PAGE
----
News of a student infected with meningitis created a rush on Student Health Services and a minor outbreak of hypochondria.

Tatiana Pairot, a junior majoring in creative writing, said she decided to get the vaccine after she began to show some of the flu-like symptoms associated with meningitis.

“I had a fever, I was nauseous, I had all the symptoms so I kind of freaked out,” said Pairot, who lives off-campus. “They asked me if I got into contact with (Futterman), but who knows, people who might have come into contact with her could have come into contact with me, so it’s better safe than sorry.”

By Saturday night, all of Futterman’s coworkers and women of the Delta Gamma sorority who had come in direct contact with Futterman since Wednesday had received doses of Cipro, said USF spokesman Ken Gullette.

Though one student experiencing symptoms associated with meningitis was admitted to the hospital, he was later released with a clean bill of health. No new cases of meningitis have been reported.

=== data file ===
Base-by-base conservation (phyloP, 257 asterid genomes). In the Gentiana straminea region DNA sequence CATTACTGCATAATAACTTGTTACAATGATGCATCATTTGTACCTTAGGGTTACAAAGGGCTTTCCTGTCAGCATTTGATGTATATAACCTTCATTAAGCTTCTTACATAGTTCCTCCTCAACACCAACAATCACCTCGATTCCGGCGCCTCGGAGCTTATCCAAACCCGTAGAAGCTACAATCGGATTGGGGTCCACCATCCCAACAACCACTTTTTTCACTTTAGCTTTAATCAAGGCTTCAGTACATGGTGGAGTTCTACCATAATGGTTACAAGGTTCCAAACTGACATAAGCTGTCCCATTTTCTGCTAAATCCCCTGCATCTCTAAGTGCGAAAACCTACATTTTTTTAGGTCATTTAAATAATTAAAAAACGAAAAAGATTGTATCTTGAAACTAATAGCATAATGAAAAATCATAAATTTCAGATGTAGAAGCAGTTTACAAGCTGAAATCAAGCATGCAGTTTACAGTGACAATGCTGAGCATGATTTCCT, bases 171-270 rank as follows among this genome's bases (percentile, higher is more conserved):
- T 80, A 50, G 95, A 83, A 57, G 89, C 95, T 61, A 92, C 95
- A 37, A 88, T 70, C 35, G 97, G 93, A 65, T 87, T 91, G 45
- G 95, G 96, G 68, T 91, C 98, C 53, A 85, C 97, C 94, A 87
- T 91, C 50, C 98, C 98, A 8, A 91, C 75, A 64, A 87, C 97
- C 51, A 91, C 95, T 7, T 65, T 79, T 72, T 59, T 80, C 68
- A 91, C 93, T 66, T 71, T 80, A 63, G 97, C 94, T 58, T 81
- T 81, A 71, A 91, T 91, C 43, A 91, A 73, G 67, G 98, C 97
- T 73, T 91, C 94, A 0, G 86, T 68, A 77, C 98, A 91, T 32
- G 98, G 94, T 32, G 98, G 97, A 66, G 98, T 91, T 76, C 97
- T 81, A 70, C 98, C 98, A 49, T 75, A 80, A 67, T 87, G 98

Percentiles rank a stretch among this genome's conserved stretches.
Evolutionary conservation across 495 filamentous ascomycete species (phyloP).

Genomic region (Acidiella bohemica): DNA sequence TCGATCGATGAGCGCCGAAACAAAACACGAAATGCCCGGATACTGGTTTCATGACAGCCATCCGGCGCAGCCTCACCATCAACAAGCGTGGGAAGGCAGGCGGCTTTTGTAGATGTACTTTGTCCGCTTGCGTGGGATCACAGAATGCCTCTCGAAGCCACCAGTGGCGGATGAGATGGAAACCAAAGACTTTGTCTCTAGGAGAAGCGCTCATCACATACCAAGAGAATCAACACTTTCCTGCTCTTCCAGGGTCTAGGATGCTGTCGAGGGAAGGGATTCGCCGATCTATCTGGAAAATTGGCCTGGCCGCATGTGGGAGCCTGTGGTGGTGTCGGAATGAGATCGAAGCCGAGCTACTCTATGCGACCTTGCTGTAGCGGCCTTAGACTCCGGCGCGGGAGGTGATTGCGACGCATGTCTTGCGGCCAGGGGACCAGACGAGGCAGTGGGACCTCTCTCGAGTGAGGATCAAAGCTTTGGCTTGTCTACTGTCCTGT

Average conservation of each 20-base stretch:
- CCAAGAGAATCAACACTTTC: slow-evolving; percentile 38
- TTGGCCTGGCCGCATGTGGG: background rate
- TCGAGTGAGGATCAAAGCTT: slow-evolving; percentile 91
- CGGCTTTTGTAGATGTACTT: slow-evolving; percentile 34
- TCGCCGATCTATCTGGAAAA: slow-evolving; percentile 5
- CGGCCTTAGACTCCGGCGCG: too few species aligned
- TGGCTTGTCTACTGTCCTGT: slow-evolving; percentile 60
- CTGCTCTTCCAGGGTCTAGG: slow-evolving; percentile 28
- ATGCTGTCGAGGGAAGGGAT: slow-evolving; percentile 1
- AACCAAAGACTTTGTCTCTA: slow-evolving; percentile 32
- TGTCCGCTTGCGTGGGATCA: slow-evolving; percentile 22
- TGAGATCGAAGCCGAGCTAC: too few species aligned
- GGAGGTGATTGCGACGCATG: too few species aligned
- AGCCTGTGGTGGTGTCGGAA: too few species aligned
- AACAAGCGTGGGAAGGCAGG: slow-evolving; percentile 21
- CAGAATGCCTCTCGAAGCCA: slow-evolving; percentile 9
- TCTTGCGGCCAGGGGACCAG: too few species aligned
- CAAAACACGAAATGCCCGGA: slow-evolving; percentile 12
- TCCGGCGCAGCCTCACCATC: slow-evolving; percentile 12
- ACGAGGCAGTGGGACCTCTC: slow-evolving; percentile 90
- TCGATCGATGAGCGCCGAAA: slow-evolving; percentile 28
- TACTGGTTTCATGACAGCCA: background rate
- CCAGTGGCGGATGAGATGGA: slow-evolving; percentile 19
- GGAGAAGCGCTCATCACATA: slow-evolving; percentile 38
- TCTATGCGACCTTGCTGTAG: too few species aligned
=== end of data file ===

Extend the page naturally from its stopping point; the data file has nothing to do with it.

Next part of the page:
Warren McDougle, Epidemiology Program Manager with the Hillsborough County Health Department said no danger of infection exists for customers at Gator’s Dockside, where Futterman was being trained as a server.

Students in college are generally more prone to meningitis than other people, said McDougle.

“These are often young people burning candle at both ends, who don’t get enough sleep or eat well and who are in close proximity to other students,” said McDougle. “This makes their immune systems more susceptible (to infection).”

Greeks pull together